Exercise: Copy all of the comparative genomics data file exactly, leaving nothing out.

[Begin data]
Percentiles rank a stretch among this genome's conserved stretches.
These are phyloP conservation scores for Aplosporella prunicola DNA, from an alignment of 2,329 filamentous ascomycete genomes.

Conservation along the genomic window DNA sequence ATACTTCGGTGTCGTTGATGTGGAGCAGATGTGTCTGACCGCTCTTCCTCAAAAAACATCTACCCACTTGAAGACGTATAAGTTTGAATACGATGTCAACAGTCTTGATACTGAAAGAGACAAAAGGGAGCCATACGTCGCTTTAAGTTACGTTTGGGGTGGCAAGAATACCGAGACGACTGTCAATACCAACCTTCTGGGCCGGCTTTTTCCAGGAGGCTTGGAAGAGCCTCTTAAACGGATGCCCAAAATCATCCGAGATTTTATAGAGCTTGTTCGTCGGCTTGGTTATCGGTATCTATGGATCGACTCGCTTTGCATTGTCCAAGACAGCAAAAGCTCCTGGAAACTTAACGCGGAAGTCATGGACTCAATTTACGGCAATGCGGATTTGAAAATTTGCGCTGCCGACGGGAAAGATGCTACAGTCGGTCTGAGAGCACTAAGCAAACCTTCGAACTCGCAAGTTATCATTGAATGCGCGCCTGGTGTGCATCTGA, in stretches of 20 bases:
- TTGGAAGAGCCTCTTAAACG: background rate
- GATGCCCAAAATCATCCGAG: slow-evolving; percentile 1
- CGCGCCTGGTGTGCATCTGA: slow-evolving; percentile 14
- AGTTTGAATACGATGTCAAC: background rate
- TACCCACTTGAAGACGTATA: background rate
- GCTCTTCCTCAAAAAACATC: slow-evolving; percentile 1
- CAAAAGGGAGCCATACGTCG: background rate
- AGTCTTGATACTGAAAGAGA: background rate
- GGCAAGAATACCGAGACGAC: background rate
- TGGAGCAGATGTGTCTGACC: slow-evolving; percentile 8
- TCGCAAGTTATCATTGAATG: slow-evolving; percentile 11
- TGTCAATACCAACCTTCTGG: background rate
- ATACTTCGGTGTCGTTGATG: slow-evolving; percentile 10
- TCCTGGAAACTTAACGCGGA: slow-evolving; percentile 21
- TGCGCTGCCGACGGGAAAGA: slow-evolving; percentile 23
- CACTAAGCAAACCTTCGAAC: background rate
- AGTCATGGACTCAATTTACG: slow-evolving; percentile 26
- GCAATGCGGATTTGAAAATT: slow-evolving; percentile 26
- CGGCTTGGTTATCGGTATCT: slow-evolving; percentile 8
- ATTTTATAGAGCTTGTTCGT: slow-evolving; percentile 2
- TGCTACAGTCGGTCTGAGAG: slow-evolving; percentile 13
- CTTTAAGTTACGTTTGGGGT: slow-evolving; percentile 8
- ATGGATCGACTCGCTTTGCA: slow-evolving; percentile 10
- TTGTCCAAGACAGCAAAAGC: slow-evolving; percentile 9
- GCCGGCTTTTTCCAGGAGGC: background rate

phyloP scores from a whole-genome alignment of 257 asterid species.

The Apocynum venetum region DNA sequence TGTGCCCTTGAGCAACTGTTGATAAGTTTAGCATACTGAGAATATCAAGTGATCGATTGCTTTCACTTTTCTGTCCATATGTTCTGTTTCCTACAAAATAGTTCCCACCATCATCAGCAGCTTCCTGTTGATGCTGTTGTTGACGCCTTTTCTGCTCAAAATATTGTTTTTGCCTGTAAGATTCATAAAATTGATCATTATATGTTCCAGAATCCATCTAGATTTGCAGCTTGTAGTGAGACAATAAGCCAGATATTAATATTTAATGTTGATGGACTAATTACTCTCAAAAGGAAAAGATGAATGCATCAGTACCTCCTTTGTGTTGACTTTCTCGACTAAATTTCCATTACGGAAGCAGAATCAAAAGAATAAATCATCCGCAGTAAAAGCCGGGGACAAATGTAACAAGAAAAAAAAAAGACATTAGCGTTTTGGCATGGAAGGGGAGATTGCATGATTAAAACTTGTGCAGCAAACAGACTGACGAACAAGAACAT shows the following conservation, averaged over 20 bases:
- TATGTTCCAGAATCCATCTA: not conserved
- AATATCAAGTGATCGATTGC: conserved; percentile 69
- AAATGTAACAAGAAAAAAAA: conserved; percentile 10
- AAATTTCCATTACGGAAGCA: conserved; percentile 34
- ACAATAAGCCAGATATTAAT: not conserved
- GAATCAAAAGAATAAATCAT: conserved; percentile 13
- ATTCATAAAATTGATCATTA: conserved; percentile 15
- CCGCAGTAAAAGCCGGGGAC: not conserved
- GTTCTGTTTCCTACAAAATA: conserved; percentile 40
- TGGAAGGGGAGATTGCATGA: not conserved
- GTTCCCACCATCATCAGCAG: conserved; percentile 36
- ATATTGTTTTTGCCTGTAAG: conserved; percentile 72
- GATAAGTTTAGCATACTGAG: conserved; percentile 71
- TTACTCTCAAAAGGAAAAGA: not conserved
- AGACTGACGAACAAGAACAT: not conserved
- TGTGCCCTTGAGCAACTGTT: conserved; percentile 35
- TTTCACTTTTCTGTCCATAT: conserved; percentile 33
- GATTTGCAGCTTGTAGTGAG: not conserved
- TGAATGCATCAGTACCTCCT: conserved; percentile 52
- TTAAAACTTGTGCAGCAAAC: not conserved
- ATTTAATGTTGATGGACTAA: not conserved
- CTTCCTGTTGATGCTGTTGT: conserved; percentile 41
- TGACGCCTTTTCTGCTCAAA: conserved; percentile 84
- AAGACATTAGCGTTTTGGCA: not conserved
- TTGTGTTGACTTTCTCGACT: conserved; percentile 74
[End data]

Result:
Percentiles rank a stretch among this genome's conserved stretches.
These are phyloP conservation scores for Aplosporella prunicola DNA, from an alignment of 2,329 filamentous ascomycete genomes.

Conservation along the genomic window DNA sequence ATACTTCGGTGTCGTTGATGTGGAGCAGATGTGTCTGACCGCTCTTCCTCAAAAAACATCTACCCACTTGAAGACGTATAAGTTTGAATACGATGTCAACAGTCTTGATACTGAAAGAGACAAAAGGGAGCCATACGTCGCTTTAAGTTACGTTTGGGGTGGCAAGAATACCGAGACGACTGTCAATACCAACCTTCTGGGCCGGCTTTTTCCAGGAGGCTTGGAAGAGCCTCTTAAACGGATGCCCAAAATCATCCGAGATTTTATAGAGCTTGTTCGTCGGCTTGGTTATCGGTATCTATGGATCGACTCGCTTTGCATTGTCCAAGACAGCAAAAGCTCCTGGAAACTTAACGCGGAAGTCATGGACTCAATTTACGGCAATGCGGATTTGAAAATTTGCGCTGCCGACGGGAAAGATGCTACAGTCGGTCTGAGAGCACTAAGCAAACCTTCGAACTCGCAAGTTATCATTGAATGCGCGCCTGGTGTGCATCTGA, in stretches of 20 bases:
- TTGGAAGAGCCTCTTAAACG: background rate
- GATGCCCAAAATCATCCGAG: slow-evolving; percentile 1
- CGCGCCTGGTGTGCATCTGA: slow-evolving; percentile 14
- AGTTTGAATACGATGTCAAC: background rate
- TACCCACTTGAAGACGTATA: background rate
- GCTCTTCCTCAAAAAACATC: slow-evolving; percentile 1
- CAAAAGGGAGCCATACGTCG: background rate
- AGTCTTGATACTGAAAGAGA: background rate
- GGCAAGAATACCGAGACGAC: background rate
- TGGAGCAGATGTGTCTGACC: slow-evolving; percentile 8
- TCGCAAGTTATCATTGAATG: slow-evolving; percentile 11
- TGTCAATACCAACCTTCTGG: background rate
- ATACTTCGGTGTCGTTGATG: slow-evolving; percentile 10
- TCCTGGAAACTTAACGCGGA: slow-evolving; percentile 21
- TGCGCTGCCGACGGGAAAGA: slow-evolving; percentile 23
- CACTAAGCAAACCTTCGAAC: background rate
- AGTCATGGACTCAATTTACG: slow-evolving; percentile 26
- GCAATGCGGATTTGAAAATT: slow-evolving; percentile 26
- CGGCTTGGTTATCGGTATCT: slow-evolving; percentile 8
- ATTTTATAGAGCTTGTTCGT: slow-evolving; percentile 2
- TGCTACAGTCGGTCTGAGAG: slow-evolving; percentile 13
- CTTTAAGTTACGTTTGGGGT: slow-evolving; percentile 8
- ATGGATCGACTCGCTTTGCA: slow-evolving; percentile 10
- TTGTCCAAGACAGCAAAAGC: slow-evolving; percentile 9
- GCCGGCTTTTTCCAGGAGGC: background rate

phyloP scores from a whole-genome alignment of 257 asterid species.

The Apocynum venetum region DNA sequence TGTGCCCTTGAGCAACTGTTGATAAGTTTAGCATACTGAGAATATCAAGTGATCGATTGCTTTCACTTTTCTGTCCATATGTTCTGTTTCCTACAAAATAGTTCCCACCATCATCAGCAGCTTCCTGTTGATGCTGTTGTTGACGCCTTTTCTGCTCAAAATATTGTTTTTGCCTGTAAGATTCATAAAATTGATCATTATATGTTCCAGAATCCATCTAGATTTGCAGCTTGTAGTGAGACAATAAGCCAGATATTAATATTTAATGTTGATGGACTAATTACTCTCAAAAGGAAAAGATGAATGCATCAGTACCTCCTTTGTGTTGACTTTCTCGACTAAATTTCCATTACGGAAGCAGAATCAAAAGAATAAATCATCCGCAGTAAAAGCCGGGGACAAATGTAACAAGAAAAAAAAAAGACATTAGCGTTTTGGCATGGAAGGGGAGATTGCATGATTAAAACTTGTGCAGCAAACAGACTGACGAACAAGAACAT shows the following conservation, averaged over 20 bases:
- TATGTTCCAGAATCCATCTA: not conserved
- AATATCAAGTGATCGATTGC: conserved; percentile 69
- AAATGTAACAAGAAAAAAAA: conserved; percentile 10
- AAATTTCCATTACGGAAGCA: conserved; percentile 34
- ACAATAAGCCAGATATTAAT: not conserved
- GAATCAAAAGAATAAATCAT: conserved; percentile 13
- ATTCATAAAATTGATCATTA: conserved; percentile 15
- CCGCAGTAAAAGCCGGGGAC: not conserved
- GTTCTGTTTCCTACAAAATA: conserved; percentile 40
- TGGAAGGGGAGATTGCATGA: not conserved
- GTTCCCACCATCATCAGCAG: conserved; percentile 36
- ATATTGTTTTTGCCTGTAAG: conserved; percentile 72
- GATAAGTTTAGCATACTGAG: conserved; percentile 71
- TTACTCTCAAAAGGAAAAGA: not conserved
- AGACTGACGAACAAGAACAT: not conserved
- TGTGCCCTTGAGCAACTGTT: conserved; percentile 35
- TTTCACTTTTCTGTCCATAT: conserved; percentile 33
- GATTTGCAGCTTGTAGTGAG: not conserved
- TGAATGCATCAGTACCTCCT: conserved; percentile 52
- TTAAAACTTGTGCAGCAAAC: not conserved
- ATTTAATGTTGATGGACTAA: not conserved
- CTTCCTGTTGATGCTGTTGT: conserved; percentile 41
- TGACGCCTTTTCTGCTCAAA: conserved; percentile 84
- AAGACATTAGCGTTTTGGCA: not conserved
- TTGTGTTGACTTTCTCGACT: conserved; percentile 74